Met Chamber players run ‘la gamme’ of Debussy, Caplet, Saint-Saëns, Poulenc

Tue Jan 24, 2023 at 5:23 pm
By Rick Perdian
The Met Orchestra Chamber Ensemble performing at Carnegie Hall’s Weill Recital Hall on Monday night. Photo: Evan Zimmerman / Met Opera

The Met Orchestra Chamber Ensemble returned to Carnegie Hall on Monday evening with a program of French music that was both varied and fun. There was something for everyone here whether tastes ran toward the lyrical, sensuous, madcap or macabre.

The concert opened with Camille Saint-Saëns’s Tarantelle, composed in 1857, when the young Paris Conservatory product was in his early twenties and conceived of his tarantella as a virtuoso showpiece for flute and clarinet. (Helpful to its early success was the backing of an admirer: Goiachino Rossini, the toast of Paris, who led the work’s cheering first-time listeners to believe it was his.)

On Monday, Seth Morris, the Met’s principal flutist, and clarinetist Jessica Phillips traded arpeggios and trills — played at amazing speed — and joined in rapid-fire scales that ended in boisterous woodwind screams. Katelan Trần Terrell was the anchor on piano, keeping the whole musical pinwheel of color and rhythm spinning without coming undone. It was an exhilarating, entertaining opener.

More subtle pleasures followed with cellist Jerry Grossman and pianist Thomas Lausmann performing Debussy’s Cello Sonata in D minor. Composed in 1915, the sonata marked the composer’s return to productivity after a hiatus occasioned by his declining health and desolate mood over the carnage of World War I. (He would die of cancer three years later.)

Debussy evoked Couperin and Rameau in the sonata, but its colors and harmonies make it uniquely his. Grossman’s playing in the Prologue was particularly evocative and lovely, at times little more than a sigh. He and Lausmann exchanged musical jabs as they brilliantly executed the intricate pizzicati of the Sérénade — a volley as exciting to watch as it was to hear. In the Finale, Grossman’s sound was lean and sinewy while Lausmann’s dreamy playing at times summoned up the lapping waves of La mer.

The first half of the concert ended with André Caplet’s Conte fantastique for harp and strings, composed between 1922 and 1923. Inspired by Edgar Allan Poe’s plague parable, The Masque of the Red Death, Caplet recreated the attempts of Poe’s doomed Prince Prospero to avoid the pandemic by hiding in his abbey. The sheer theatricality of the music has led to performances with a narrator on stage reading excerpts from Poe’s tale between movements. On Monday, the guest speaker was actor Liev Schreiber.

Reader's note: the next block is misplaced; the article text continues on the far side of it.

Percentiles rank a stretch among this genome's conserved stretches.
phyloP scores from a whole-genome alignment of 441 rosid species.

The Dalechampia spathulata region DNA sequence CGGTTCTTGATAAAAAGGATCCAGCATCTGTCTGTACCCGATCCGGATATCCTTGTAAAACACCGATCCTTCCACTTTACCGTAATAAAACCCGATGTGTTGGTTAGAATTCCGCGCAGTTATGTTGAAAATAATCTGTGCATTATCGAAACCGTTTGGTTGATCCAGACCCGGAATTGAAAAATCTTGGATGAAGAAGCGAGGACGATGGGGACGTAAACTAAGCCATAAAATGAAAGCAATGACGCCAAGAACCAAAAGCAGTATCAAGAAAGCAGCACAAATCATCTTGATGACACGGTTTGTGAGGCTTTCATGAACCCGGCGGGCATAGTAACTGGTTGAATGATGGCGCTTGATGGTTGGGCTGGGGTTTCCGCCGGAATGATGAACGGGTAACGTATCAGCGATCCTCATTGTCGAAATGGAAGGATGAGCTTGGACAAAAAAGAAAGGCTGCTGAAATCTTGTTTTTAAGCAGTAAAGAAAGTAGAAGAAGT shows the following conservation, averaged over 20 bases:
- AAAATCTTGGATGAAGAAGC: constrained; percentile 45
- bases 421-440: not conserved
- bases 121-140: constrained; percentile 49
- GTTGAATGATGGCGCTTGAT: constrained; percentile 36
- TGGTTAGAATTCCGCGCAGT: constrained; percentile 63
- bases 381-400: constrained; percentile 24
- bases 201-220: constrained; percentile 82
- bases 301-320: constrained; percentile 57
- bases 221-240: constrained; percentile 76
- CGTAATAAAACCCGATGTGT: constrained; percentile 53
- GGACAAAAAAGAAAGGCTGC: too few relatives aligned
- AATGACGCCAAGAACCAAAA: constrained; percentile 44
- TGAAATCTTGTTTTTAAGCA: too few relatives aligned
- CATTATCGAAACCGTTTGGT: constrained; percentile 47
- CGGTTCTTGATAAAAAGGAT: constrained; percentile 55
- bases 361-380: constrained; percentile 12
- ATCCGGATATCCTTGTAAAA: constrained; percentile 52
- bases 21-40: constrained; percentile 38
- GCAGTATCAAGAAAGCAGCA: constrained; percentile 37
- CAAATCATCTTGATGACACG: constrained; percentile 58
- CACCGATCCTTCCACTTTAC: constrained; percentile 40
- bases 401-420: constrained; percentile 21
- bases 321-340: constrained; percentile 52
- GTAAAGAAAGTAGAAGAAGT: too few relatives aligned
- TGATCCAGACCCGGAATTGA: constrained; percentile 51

Joshua Hopkins sang and Liev Schreiber spoke on Monday night at Carnegie Hall with the Met Orchestra Chamber Ensemble. Photos: Evan Zimmerman / Met Opera

Caplet’s music for Conte fantastique is intense, but the clarity and precision of the string playing imbued it with an eerie delicacy that heightened the tale’s suspense. Schreiber’s straightforward delivery and resonant voice added to the drama, which culminated in Mariko Anraku playing the twelve strokes of midnight on the harp. The masked figure of Red Death arrived in a torrent of tremolos, glissandos and harmonics that struck genuine terror in one’s heart. 

The second of the two works by Debussy on the program was his Danse sacrée et danse profane for harp and string orchestra. Composed in 1904, it was written at the request of the Pleyel Company to promote their recently invented chromatic harp. which had all twelve tones of the chromatic scale — each on its own string in rows that cross but do not touch. The chromatic harp’s limitations prevented it from gaining popularity and Danse is routinely played — as it was on Monday — on the modern-day pedal harp. 

Debussy created two different soundscapes in the work: the first mysterious, with subtle musical colors; the second, dancelike and even humorous at times. Both were expressed in scintillating, ravishing sound from the strings, which for all their lushness were light and transparent. There was a similar weightlessness, coupled with sensuality, to Anraku’s playing, as the strains of the harp coursed through one of Debussy’s most beautiful works. 

If the Debussy is an embodiment of the sublime, Poulenc’s secular cantata Le Bal masqué for baritone and chamber orchestra is a celebration of the ridiculous. Composed in 1932, its text was drawn from surrealist poems by Max Jacob, one of the composer’s closest friends, who died in a Nazi internment camp in 1944. Scored for oboe, clarinet, bassoon, cornet, violin, cello, percussion and piano, it is a riot of color and energy.

For Poulenc, it was essential for a singer to believe “above all in the words he utters.” Baritone Joshua Hopkins not only believed in Jacob’s poetry, he made it come alive in all of its brilliant absurdity. Hopkins’s voice was just one of his assets. His physicality was another: The singer preened, pranced and posed in a madcap tour-de-force performance that captured the folly, as well as the humanity, of the poet’s characters — whose foibles, delusions and quirks the composer enshrined in music.

The Met Orchestra Chamber Ensemble performers March 6 with Yannick Nézet-Séguin as conductor and pianist in music of Brahms and Strauss.

Comments are closed.

" "


 Subscribe via RSS